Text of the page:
Charley shrugged. "I wouldn't know," he said cautiously. He took out acigarette with his left foot, lit it with his right, and slid both feetback into his shoes. "Nearly there?" he asked.

  "No offense, Mac," the cabbie said, sounding obscurely troubled. "We'rethere in a minute." He turned and stared narrowly at Charley. The cabshot blindly on. "Say, listen. That with the cigarette. You belong tosome kind of sideshow? I mean, no offense--"

  "No offense," Charley said. "That's right. I'm with a carnival."

  "We'll, you're doing the right thing," the cabbie said, turning back tothe road again. Amazingly, there was no obstruction before them. "Imean, a guy has to be honest. With this doctor around, you can't be ano-arms guy any more; it's not fair. Right?"

  Charley licked his lips. The cab stopped.

  "Here we are," the driver announced.

  Charley indicated his grouch-bag, still heavy with dollar bills, hanginground his neck. With scrupulous care, the driver extracted one bill."Keep the change," Charley said. "And thanks for the conversation."

  He stepped out, hooking the suitcase to his harness as he did so. Andthere, in front of him, was a small white-faced stone building. The cabroared away behind him, and Charley started across the sidewalk.

  Now, in New York, he had found out what he was going to ask ProfessorLightning. And it was the one thing he hadn't thought possible.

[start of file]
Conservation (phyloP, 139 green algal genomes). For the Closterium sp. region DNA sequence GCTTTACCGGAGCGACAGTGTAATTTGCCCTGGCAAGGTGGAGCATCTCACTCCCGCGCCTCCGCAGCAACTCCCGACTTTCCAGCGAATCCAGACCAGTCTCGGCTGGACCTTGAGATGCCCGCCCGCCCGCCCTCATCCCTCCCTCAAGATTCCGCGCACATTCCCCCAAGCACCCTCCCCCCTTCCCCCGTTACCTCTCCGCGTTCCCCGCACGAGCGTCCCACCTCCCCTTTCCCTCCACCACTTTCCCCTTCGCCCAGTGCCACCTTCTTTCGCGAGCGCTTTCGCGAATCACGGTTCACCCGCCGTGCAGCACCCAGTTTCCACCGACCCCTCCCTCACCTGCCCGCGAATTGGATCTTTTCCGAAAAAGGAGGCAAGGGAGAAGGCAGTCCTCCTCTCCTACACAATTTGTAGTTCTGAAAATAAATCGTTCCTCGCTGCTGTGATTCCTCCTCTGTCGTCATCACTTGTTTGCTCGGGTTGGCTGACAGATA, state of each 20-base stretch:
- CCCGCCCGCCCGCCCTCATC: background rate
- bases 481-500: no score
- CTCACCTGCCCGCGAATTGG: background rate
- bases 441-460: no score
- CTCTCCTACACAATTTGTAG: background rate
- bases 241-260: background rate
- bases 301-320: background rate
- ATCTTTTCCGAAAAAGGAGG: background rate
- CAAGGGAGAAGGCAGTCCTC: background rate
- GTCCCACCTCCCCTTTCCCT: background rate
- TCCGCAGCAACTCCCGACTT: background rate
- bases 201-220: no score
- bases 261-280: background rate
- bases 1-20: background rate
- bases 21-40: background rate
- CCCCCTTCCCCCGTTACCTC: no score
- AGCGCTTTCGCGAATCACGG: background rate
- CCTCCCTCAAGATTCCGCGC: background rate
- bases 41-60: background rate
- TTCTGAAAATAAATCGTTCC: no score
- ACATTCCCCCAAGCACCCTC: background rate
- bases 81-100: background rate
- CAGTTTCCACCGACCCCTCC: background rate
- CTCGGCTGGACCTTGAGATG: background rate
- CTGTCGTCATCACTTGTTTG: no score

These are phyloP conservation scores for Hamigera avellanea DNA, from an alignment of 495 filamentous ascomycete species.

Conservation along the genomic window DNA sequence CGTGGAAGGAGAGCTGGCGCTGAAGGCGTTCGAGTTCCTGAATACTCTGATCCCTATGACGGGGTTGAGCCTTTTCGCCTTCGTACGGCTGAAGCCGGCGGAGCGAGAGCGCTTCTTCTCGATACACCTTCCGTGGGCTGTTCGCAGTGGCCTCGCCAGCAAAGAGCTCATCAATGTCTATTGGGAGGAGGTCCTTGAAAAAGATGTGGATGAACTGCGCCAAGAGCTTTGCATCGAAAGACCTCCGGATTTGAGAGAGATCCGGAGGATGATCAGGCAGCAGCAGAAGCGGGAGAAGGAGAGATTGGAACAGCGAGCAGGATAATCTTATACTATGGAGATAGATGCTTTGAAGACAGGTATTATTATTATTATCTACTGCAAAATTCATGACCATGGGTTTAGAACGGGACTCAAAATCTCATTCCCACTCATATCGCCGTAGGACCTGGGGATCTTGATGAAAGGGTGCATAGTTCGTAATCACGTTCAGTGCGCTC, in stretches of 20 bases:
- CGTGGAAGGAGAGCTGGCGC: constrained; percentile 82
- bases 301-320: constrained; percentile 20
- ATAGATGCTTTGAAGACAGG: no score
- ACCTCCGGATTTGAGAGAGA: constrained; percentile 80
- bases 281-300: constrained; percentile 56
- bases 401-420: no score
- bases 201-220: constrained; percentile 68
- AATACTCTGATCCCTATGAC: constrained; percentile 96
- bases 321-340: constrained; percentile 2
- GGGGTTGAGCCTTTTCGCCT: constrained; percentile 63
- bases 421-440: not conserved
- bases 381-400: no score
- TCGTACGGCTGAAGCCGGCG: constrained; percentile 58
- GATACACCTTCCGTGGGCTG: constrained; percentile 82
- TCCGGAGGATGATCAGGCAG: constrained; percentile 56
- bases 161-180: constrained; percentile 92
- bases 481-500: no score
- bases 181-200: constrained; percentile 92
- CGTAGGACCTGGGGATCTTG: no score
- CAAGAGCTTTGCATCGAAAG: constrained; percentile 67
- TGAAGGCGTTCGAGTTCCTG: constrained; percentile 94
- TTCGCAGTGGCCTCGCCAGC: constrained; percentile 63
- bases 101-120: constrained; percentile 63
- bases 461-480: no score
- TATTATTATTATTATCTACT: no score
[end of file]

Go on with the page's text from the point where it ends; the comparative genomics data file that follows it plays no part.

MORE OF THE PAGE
* * * * *

  One flight of stairs led straight up from the doorway, and Charley tookit slowly. At the top was a great wooden door with a brass platescrewed to it, and on the brass plate a single name was incised: _Dr.E. C. Schinsake_. There was nothing else. Charley slipped the shoe offhis right foot, and rang the bell.

  A voice inside said: "Who's there? Who is it, please?"

  "It's me, professor," Charley called. He slipped the sandal back on."Charley de Milo. I came to see you."

  "Charley--" There was a second of silence. "Charley de Milo?" ProfessorLightning's grating voice said. "From the show?" Footsteps came across aroom, and the door swung open. Professor Lightning stood inside, just astall and white-haired as ever, and Charley blinked, looking at him, andpast him at the room.